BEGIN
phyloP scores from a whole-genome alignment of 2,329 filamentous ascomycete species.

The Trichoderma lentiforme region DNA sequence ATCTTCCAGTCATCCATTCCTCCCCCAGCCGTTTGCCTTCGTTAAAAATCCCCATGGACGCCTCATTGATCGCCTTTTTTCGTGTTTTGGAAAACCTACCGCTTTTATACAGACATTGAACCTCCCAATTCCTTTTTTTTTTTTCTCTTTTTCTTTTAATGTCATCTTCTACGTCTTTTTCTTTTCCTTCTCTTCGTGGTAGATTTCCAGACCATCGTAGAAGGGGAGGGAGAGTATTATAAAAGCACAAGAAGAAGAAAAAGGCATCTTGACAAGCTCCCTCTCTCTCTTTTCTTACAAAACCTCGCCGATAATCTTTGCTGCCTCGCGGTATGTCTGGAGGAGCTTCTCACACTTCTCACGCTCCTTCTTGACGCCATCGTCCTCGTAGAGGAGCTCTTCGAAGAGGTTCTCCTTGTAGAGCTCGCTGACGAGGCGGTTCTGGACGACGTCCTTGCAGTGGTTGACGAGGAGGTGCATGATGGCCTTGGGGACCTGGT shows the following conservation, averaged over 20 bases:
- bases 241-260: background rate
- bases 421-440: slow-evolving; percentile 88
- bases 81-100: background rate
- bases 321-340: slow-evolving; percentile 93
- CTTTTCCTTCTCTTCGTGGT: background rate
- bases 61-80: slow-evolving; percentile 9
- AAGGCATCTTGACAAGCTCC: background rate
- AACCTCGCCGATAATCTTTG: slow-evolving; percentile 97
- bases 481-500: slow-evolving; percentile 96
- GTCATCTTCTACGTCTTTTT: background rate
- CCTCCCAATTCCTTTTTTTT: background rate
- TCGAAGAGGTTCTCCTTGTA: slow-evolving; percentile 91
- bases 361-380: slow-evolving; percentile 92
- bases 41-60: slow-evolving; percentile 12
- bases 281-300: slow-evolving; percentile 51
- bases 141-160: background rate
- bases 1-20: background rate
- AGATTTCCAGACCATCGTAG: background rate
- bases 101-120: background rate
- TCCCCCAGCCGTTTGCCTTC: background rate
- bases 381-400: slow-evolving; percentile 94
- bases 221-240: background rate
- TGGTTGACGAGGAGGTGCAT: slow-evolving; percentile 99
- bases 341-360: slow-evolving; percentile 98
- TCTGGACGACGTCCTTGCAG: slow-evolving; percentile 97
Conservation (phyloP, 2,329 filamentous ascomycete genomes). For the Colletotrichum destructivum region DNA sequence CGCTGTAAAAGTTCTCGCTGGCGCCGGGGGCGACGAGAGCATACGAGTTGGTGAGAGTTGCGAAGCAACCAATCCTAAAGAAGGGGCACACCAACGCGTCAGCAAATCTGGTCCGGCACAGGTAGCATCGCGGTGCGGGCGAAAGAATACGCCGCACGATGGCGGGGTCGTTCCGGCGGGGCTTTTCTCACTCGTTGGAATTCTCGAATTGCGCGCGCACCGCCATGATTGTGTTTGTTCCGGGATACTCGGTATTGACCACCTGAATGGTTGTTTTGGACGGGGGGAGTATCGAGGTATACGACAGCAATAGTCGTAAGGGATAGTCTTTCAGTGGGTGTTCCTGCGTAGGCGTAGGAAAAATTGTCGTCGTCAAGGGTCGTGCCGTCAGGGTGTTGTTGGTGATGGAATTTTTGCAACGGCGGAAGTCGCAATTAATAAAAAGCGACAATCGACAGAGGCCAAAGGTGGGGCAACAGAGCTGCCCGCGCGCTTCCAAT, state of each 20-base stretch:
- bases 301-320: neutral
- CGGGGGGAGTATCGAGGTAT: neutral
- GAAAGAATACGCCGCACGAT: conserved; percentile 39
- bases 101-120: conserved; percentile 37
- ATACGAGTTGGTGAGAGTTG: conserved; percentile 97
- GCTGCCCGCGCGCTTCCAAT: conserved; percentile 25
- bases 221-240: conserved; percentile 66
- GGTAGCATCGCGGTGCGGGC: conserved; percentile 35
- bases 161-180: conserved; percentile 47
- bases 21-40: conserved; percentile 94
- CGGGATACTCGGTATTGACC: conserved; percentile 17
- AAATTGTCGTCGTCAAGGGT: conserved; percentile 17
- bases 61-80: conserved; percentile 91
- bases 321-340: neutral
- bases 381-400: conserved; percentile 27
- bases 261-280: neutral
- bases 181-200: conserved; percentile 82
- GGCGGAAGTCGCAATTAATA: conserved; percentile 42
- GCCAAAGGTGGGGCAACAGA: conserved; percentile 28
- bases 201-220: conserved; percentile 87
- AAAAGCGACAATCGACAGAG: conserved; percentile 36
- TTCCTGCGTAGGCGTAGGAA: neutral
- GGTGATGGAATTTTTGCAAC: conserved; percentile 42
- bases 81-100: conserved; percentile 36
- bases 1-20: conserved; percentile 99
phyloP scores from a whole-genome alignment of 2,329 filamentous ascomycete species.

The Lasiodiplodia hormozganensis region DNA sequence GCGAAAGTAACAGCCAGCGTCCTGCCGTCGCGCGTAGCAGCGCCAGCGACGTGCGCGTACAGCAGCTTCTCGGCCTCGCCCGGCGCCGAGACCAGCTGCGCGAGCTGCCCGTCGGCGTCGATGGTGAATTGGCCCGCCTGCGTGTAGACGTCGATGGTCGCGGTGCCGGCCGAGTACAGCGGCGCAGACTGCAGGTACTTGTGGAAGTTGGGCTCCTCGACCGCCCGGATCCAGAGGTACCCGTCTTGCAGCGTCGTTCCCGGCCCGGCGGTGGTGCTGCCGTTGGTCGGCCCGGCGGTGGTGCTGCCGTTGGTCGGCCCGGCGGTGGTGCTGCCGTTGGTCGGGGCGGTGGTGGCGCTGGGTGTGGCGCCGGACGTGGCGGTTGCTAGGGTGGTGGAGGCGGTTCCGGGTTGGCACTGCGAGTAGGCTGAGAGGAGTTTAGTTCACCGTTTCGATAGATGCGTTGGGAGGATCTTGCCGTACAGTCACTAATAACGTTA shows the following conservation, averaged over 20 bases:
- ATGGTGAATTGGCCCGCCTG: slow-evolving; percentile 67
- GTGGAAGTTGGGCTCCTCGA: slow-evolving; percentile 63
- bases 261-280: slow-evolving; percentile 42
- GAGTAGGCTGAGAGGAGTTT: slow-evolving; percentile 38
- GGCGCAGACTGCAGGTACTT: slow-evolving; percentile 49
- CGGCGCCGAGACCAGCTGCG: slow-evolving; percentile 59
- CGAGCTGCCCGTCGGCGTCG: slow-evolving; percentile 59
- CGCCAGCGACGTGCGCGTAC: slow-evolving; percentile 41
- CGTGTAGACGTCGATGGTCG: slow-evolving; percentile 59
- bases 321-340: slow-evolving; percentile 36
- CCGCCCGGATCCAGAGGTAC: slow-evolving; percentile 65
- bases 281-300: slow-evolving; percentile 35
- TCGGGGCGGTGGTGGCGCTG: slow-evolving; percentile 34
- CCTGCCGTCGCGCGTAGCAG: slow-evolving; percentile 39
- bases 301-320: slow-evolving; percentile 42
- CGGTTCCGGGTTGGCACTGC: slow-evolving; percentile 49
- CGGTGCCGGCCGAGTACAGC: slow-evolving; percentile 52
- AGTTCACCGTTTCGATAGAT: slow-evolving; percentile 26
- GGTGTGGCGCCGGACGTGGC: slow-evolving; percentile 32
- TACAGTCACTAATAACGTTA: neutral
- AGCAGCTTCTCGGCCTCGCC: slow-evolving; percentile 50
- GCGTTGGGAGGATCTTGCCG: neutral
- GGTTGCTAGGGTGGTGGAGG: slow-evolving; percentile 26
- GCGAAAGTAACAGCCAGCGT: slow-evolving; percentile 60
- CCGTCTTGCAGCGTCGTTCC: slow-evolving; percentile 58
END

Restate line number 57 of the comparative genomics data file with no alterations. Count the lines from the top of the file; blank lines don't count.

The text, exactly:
- GTGGAAGTTGGGCTCCTCGA: slow-evolving; percentile 63